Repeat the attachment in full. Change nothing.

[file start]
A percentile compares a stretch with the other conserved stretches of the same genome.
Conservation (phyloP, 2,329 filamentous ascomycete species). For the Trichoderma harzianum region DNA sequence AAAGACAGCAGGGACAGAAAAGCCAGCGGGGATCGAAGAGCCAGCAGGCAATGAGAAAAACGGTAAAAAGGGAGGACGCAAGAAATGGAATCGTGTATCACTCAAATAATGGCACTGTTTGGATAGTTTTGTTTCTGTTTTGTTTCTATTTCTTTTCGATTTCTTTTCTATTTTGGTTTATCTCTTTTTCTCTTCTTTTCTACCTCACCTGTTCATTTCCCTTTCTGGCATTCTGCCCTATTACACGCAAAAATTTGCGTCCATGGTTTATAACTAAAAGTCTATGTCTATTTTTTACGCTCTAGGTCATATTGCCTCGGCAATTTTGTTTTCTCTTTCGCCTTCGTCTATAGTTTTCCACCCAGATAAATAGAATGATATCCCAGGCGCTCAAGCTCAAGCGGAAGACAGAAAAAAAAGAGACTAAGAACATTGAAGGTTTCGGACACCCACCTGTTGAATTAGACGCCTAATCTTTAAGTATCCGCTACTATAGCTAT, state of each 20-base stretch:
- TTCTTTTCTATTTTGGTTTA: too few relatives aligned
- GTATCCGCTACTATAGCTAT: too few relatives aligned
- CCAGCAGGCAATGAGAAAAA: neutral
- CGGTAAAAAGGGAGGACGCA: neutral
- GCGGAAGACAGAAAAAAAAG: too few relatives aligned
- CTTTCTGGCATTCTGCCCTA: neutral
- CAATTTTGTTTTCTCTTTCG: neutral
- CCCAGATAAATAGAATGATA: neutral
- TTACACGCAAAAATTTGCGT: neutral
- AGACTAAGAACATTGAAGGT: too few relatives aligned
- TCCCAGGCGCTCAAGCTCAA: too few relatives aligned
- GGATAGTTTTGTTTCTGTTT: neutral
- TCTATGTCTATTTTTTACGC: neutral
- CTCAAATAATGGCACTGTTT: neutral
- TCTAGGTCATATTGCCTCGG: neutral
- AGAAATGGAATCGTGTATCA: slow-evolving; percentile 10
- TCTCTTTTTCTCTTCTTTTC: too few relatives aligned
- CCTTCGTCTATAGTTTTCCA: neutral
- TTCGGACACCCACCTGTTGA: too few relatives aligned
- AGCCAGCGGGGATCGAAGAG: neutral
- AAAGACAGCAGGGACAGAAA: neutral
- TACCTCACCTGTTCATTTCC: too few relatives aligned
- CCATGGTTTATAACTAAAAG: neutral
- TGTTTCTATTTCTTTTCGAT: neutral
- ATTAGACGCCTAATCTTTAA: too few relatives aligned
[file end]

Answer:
A percentile compares a stretch with the other conserved stretches of the same genome.
Conservation (phyloP, 2,329 filamentous ascomycete species). For the Trichoderma harzianum region DNA sequence AAAGACAGCAGGGACAGAAAAGCCAGCGGGGATCGAAGAGCCAGCAGGCAATGAGAAAAACGGTAAAAAGGGAGGACGCAAGAAATGGAATCGTGTATCACTCAAATAATGGCACTGTTTGGATAGTTTTGTTTCTGTTTTGTTTCTATTTCTTTTCGATTTCTTTTCTATTTTGGTTTATCTCTTTTTCTCTTCTTTTCTACCTCACCTGTTCATTTCCCTTTCTGGCATTCTGCCCTATTACACGCAAAAATTTGCGTCCATGGTTTATAACTAAAAGTCTATGTCTATTTTTTACGCTCTAGGTCATATTGCCTCGGCAATTTTGTTTTCTCTTTCGCCTTCGTCTATAGTTTTCCACCCAGATAAATAGAATGATATCCCAGGCGCTCAAGCTCAAGCGGAAGACAGAAAAAAAAGAGACTAAGAACATTGAAGGTTTCGGACACCCACCTGTTGAATTAGACGCCTAATCTTTAAGTATCCGCTACTATAGCTAT, state of each 20-base stretch:
- TTCTTTTCTATTTTGGTTTA: too few relatives aligned
- GTATCCGCTACTATAGCTAT: too few relatives aligned
- CCAGCAGGCAATGAGAAAAA: neutral
- CGGTAAAAAGGGAGGACGCA: neutral
- GCGGAAGACAGAAAAAAAAG: too few relatives aligned
- CTTTCTGGCATTCTGCCCTA: neutral
- CAATTTTGTTTTCTCTTTCG: neutral
- CCCAGATAAATAGAATGATA: neutral
- TTACACGCAAAAATTTGCGT: neutral
- AGACTAAGAACATTGAAGGT: too few relatives aligned
- TCCCAGGCGCTCAAGCTCAA: too few relatives aligned
- GGATAGTTTTGTTTCTGTTT: neutral
- TCTATGTCTATTTTTTACGC: neutral
- CTCAAATAATGGCACTGTTT: neutral
- TCTAGGTCATATTGCCTCGG: neutral
- AGAAATGGAATCGTGTATCA: slow-evolving; percentile 10
- TCTCTTTTTCTCTTCTTTTC: too few relatives aligned
- CCTTCGTCTATAGTTTTCCA: neutral
- TTCGGACACCCACCTGTTGA: too few relatives aligned
- AGCCAGCGGGGATCGAAGAG: neutral
- AAAGACAGCAGGGACAGAAA: neutral
- TACCTCACCTGTTCATTTCC: too few relatives aligned
- CCATGGTTTATAACTAAAAG: neutral
- TGTTTCTATTTCTTTTCGAT: neutral
- ATTAGACGCCTAATCTTTAA: too few relatives aligned